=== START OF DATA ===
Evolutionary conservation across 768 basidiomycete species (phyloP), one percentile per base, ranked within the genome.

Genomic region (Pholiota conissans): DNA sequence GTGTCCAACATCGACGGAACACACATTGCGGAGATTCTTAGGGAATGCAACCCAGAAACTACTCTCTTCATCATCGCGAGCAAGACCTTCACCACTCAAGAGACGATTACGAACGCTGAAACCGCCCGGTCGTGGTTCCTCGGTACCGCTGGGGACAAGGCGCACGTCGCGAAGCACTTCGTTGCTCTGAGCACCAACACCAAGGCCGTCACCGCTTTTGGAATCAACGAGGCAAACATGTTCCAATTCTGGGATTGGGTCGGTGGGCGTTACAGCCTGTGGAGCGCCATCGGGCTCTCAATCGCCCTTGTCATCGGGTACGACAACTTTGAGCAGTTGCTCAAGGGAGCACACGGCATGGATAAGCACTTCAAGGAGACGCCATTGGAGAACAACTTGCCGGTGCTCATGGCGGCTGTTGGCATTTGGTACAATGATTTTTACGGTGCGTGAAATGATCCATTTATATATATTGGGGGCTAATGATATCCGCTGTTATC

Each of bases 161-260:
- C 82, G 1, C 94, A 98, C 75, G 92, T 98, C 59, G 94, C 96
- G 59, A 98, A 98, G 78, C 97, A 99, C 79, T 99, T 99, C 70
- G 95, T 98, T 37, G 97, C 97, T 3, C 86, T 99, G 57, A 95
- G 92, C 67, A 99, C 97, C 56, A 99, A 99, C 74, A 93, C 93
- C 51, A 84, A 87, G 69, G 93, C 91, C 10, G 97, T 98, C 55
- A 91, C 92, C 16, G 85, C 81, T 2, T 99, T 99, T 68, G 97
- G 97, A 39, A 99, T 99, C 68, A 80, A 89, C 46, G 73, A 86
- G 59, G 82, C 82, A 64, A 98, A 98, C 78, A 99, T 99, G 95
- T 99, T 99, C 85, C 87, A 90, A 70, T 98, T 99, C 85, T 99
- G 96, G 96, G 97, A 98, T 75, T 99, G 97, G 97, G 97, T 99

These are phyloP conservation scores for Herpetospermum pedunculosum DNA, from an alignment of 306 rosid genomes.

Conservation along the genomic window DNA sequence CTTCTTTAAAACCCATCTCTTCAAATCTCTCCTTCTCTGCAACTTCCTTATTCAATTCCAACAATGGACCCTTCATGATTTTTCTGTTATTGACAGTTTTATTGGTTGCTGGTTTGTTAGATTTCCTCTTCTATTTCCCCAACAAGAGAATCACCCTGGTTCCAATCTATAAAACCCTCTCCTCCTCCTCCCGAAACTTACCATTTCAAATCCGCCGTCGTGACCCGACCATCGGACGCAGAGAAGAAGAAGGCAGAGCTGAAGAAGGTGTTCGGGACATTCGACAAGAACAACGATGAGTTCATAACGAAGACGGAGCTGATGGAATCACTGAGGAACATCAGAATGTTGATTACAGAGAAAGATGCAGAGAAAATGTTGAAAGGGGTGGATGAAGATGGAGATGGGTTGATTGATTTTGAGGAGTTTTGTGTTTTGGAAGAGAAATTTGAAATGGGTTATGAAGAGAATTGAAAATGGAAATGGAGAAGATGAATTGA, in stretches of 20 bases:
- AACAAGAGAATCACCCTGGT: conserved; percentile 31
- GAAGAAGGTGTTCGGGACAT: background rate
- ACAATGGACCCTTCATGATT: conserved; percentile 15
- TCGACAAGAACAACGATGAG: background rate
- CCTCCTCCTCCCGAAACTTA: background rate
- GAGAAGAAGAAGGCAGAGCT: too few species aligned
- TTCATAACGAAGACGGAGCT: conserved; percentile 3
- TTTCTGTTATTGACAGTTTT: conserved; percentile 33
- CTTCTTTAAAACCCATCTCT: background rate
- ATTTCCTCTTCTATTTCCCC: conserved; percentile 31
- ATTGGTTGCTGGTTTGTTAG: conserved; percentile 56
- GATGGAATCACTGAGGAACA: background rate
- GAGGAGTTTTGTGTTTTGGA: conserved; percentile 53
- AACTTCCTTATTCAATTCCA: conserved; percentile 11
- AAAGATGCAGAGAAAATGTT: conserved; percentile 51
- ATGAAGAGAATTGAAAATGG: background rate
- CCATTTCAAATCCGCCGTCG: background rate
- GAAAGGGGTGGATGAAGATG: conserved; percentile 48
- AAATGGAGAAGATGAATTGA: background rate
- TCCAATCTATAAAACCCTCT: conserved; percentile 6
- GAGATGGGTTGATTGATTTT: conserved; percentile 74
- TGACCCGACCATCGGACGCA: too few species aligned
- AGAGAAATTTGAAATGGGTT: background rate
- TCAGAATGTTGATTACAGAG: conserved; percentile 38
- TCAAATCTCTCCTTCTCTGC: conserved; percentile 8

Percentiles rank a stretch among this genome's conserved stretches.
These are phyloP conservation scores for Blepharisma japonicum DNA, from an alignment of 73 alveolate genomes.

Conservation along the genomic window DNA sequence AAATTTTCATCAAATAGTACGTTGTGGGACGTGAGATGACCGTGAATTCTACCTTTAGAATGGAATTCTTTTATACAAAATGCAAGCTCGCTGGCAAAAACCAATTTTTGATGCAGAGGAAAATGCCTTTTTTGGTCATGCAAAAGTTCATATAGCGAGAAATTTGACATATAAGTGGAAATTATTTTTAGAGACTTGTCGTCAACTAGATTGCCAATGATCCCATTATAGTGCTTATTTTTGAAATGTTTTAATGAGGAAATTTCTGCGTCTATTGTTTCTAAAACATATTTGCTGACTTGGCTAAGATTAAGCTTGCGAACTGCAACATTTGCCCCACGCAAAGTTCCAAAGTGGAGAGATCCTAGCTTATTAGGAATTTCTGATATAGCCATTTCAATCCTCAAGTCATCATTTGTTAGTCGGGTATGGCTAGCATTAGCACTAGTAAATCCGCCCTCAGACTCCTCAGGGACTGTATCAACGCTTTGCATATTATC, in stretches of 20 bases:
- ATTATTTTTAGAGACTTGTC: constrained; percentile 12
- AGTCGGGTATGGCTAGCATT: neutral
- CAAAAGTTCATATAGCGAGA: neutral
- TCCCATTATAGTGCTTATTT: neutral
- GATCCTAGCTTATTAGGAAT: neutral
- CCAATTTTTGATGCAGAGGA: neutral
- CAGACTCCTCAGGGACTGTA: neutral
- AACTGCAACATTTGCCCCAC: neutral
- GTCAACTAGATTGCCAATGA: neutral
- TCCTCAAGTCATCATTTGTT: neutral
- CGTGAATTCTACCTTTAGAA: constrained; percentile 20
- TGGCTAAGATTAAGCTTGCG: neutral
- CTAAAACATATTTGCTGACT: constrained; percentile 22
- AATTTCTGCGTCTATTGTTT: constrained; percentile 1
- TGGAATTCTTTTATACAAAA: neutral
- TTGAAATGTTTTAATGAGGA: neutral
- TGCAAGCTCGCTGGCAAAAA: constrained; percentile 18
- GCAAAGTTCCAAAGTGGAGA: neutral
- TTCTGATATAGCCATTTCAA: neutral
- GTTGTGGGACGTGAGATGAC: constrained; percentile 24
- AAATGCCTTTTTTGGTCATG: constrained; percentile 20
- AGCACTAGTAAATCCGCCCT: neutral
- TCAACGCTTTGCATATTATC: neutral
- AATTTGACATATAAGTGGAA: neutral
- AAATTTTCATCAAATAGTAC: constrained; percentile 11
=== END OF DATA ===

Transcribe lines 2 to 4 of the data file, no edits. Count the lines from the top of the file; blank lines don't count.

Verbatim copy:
Genomic region (Pholiota conissans): DNA sequence GTGTCCAACATCGACGGAACACACATTGCGGAGATTCTTAGGGAATGCAACCCAGAAACTACTCTCTTCATCATCGCGAGCAAGACCTTCACCACTCAAGAGACGATTACGAACGCTGAAACCGCCCGGTCGTGGTTCCTCGGTACCGCTGGGGACAAGGCGCACGTCGCGAAGCACTTCGTTGCTCTGAGCACCAACACCAAGGCCGTCACCGCTTTTGGAATCAACGAGGCAAACATGTTCCAATTCTGGGATTGGGTCGGTGGGCGTTACAGCCTGTGGAGCGCCATCGGGCTCTCAATCGCCCTTGTCATCGGGTACGACAACTTTGAGCAGTTGCTCAAGGGAGCACACGGCATGGATAAGCACTTCAAGGAGACGCCATTGGAGAACAACTTGCCGGTGCTCATGGCGGCTGTTGGCATTTGGTACAATGATTTTTACGGTGCGTGAAATGATCCATTTATATATATTGGGGGCTAATGATATCCGCTGTTATC

Each of bases 161-260:
- C 82, G 1, C 94, A 98, C 75, G 92, T 98, C 59, G 94, C 96